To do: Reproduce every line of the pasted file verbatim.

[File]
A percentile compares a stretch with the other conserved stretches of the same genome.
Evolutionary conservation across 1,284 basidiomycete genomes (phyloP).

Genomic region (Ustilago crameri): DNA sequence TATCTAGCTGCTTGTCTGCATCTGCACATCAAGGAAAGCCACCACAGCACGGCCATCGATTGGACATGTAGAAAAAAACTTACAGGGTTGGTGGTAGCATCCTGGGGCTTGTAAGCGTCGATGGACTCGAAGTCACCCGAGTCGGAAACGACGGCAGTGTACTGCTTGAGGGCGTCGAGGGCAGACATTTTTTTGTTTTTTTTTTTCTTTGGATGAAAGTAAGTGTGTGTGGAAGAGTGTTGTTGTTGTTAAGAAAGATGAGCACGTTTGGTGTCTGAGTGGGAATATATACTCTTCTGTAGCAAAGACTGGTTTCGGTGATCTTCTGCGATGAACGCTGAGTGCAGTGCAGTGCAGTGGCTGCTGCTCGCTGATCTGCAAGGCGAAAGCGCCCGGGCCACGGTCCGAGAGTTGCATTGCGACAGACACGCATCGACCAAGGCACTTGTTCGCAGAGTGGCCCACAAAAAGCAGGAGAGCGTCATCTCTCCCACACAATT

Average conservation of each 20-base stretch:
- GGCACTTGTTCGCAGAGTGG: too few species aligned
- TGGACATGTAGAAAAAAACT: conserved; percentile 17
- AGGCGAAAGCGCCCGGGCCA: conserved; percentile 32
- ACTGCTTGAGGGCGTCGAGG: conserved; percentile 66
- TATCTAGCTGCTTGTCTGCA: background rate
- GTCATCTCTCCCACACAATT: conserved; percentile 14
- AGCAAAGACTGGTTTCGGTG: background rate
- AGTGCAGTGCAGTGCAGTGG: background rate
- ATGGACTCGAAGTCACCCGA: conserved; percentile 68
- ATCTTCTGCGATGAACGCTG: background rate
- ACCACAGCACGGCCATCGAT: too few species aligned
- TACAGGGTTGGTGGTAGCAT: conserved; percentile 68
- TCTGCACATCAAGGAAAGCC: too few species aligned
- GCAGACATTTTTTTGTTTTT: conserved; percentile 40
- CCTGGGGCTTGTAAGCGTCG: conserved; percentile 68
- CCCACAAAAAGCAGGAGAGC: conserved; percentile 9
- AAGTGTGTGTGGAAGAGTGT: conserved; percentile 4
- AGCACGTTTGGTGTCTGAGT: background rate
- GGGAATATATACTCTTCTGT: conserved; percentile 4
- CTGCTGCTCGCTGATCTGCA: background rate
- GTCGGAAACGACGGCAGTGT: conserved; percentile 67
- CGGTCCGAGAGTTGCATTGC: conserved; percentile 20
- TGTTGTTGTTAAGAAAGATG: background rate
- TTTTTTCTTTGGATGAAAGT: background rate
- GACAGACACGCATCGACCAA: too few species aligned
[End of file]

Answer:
A percentile compares a stretch with the other conserved stretches of the same genome.
Evolutionary conservation across 1,284 basidiomycete genomes (phyloP).

Genomic region (Ustilago crameri): DNA sequence TATCTAGCTGCTTGTCTGCATCTGCACATCAAGGAAAGCCACCACAGCACGGCCATCGATTGGACATGTAGAAAAAAACTTACAGGGTTGGTGGTAGCATCCTGGGGCTTGTAAGCGTCGATGGACTCGAAGTCACCCGAGTCGGAAACGACGGCAGTGTACTGCTTGAGGGCGTCGAGGGCAGACATTTTTTTGTTTTTTTTTTTCTTTGGATGAAAGTAAGTGTGTGTGGAAGAGTGTTGTTGTTGTTAAGAAAGATGAGCACGTTTGGTGTCTGAGTGGGAATATATACTCTTCTGTAGCAAAGACTGGTTTCGGTGATCTTCTGCGATGAACGCTGAGTGCAGTGCAGTGCAGTGGCTGCTGCTCGCTGATCTGCAAGGCGAAAGCGCCCGGGCCACGGTCCGAGAGTTGCATTGCGACAGACACGCATCGACCAAGGCACTTGTTCGCAGAGTGGCCCACAAAAAGCAGGAGAGCGTCATCTCTCCCACACAATT

Average conservation of each 20-base stretch:
- GGCACTTGTTCGCAGAGTGG: too few species aligned
- TGGACATGTAGAAAAAAACT: conserved; percentile 17
- AGGCGAAAGCGCCCGGGCCA: conserved; percentile 32
- ACTGCTTGAGGGCGTCGAGG: conserved; percentile 66
- TATCTAGCTGCTTGTCTGCA: background rate
- GTCATCTCTCCCACACAATT: conserved; percentile 14
- AGCAAAGACTGGTTTCGGTG: background rate
- AGTGCAGTGCAGTGCAGTGG: background rate
- ATGGACTCGAAGTCACCCGA: conserved; percentile 68
- ATCTTCTGCGATGAACGCTG: background rate
- ACCACAGCACGGCCATCGAT: too few species aligned
- TACAGGGTTGGTGGTAGCAT: conserved; percentile 68
- TCTGCACATCAAGGAAAGCC: too few species aligned
- GCAGACATTTTTTTGTTTTT: conserved; percentile 40
- CCTGGGGCTTGTAAGCGTCG: conserved; percentile 68
- CCCACAAAAAGCAGGAGAGC: conserved; percentile 9
- AAGTGTGTGTGGAAGAGTGT: conserved; percentile 4
- AGCACGTTTGGTGTCTGAGT: background rate
- GGGAATATATACTCTTCTGT: conserved; percentile 4
- CTGCTGCTCGCTGATCTGCA: background rate
- GTCGGAAACGACGGCAGTGT: conserved; percentile 67
- CGGTCCGAGAGTTGCATTGC: conserved; percentile 20
- TGTTGTTGTTAAGAAAGATG: background rate
- TTTTTTCTTTGGATGAAAGT: background rate
- GACAGACACGCATCGACCAA: too few species aligned